A few days ago, a reader asked about what I use to do all my online writing. Folk often have some pretty strong opinions about their writing tools, and while most of them have their uses, for me, it is about the format of the saved files. All of my writing is saved as text, either ASCII or UTF-8.
I’m old enough to have entered the electronic age during the wild west of file formats. Every word processor had its own proprietary file format. If you don’t have access to the original application, you are often out of luck. So you printed out anything you really wanted to keep. While I have digital files from the 1990s, they are basically unreadable on their own. The two exceptions are LaTeX and HTML files.
I started using LaTeX as an undergraduate because of its ability to typeset equations. Before LaTeX, you would type out your paper, leaving some space for equations that you then needed to carefully handwrite. LaTeX had a pretty steep learning curve, but it let you write equations as code. When you printed your paper, the equations were perfectly typeset, just as you would see in a research journal. It was glorious. Since .tex files are stored as text, they are still perfectly readable. The equation portions can look a bit confusing, but you can figure it out. What’s more, modern LaTeX versions read old files perfectly fine. I can still render and print every science paper I’ve written, from undergrad to today.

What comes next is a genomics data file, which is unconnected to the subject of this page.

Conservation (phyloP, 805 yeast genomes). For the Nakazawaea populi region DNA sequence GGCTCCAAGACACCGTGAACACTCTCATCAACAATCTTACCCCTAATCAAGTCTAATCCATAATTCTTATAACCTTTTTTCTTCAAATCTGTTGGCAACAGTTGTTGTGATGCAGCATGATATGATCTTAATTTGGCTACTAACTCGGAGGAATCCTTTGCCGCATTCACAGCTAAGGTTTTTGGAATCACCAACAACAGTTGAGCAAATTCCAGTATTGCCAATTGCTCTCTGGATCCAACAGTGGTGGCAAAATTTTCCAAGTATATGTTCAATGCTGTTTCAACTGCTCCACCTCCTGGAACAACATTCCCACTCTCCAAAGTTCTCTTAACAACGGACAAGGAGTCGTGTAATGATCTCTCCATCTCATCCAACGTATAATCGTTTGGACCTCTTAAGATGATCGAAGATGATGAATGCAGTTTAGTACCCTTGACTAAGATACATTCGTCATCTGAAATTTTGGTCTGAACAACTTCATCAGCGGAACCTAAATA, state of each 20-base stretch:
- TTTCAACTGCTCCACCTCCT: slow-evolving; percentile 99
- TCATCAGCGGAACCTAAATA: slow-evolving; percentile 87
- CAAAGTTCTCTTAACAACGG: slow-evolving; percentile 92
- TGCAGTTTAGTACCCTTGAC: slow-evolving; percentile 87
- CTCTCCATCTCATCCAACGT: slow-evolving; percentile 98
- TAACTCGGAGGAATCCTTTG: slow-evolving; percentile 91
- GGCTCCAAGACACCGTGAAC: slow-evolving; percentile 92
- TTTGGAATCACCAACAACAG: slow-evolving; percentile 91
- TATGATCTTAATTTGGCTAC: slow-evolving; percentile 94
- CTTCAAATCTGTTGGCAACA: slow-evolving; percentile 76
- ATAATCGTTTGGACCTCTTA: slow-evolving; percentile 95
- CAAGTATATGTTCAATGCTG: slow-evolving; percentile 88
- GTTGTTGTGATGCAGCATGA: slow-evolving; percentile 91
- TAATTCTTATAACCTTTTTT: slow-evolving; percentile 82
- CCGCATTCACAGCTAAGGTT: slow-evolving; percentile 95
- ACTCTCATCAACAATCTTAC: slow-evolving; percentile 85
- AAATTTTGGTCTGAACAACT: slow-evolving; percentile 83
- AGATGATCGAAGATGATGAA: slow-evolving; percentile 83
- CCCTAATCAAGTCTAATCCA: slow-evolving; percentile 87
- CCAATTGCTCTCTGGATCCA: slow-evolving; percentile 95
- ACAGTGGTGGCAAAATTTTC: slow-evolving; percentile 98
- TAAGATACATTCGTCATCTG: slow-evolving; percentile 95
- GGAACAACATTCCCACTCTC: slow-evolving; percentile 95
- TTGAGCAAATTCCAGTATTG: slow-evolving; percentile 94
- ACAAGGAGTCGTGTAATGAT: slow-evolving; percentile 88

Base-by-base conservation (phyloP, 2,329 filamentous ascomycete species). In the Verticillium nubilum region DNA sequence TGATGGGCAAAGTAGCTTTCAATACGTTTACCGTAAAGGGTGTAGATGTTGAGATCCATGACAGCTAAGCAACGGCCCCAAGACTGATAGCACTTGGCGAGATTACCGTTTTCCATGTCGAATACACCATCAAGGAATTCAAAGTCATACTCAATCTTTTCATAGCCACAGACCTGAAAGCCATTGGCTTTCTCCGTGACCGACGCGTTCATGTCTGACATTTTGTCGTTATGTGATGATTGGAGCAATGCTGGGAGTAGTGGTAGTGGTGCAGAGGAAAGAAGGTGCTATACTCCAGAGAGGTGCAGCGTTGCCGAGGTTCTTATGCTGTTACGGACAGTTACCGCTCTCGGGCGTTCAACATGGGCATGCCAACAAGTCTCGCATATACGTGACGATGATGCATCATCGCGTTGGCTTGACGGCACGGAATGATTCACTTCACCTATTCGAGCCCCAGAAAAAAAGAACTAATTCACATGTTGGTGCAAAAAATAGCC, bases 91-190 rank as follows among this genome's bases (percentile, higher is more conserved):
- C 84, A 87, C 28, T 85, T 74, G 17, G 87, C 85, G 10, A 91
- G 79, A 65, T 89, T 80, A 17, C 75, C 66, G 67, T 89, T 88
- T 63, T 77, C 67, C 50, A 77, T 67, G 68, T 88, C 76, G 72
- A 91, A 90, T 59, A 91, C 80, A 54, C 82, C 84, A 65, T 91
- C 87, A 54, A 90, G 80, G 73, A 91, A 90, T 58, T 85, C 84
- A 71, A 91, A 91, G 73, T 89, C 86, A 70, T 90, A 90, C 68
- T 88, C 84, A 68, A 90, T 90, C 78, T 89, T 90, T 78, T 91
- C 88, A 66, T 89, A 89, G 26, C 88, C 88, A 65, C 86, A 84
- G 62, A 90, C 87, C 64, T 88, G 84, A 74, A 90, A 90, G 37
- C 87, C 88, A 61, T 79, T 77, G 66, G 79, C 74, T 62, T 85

I started messing about with HTML in early 1994 when I made my first webpage while in grad school. Old HTML was in no way standardized, my first page still renders in a modern browser. My early sites were coded by hand but eventually moved over to website generators such as MovableType or WordPress. I have a static-page archive of every site I did from 1994 to today, and they still work just fine.
These days (except for the things I handwrite) my writing is done in some variation of Markdown. For example, this website is generated by Hugo, where each post is a Markdown file with a few shortcodes. Write the post, and Hugo creates it for you.
That’s where the real power of Markdown lies. Since it is just text with standard notations for headers, italics, hyperlinks, and the like, it can be converted to any file format really easily. Write something in Markdown, and you can transform it into anything from a Word document to a website. And since I’m just typing text, I can focus on the writing rather than layout and typography.
To answer your question, dear reader, I just write things in text with a text editor. It isn’t fancy, but it works for me.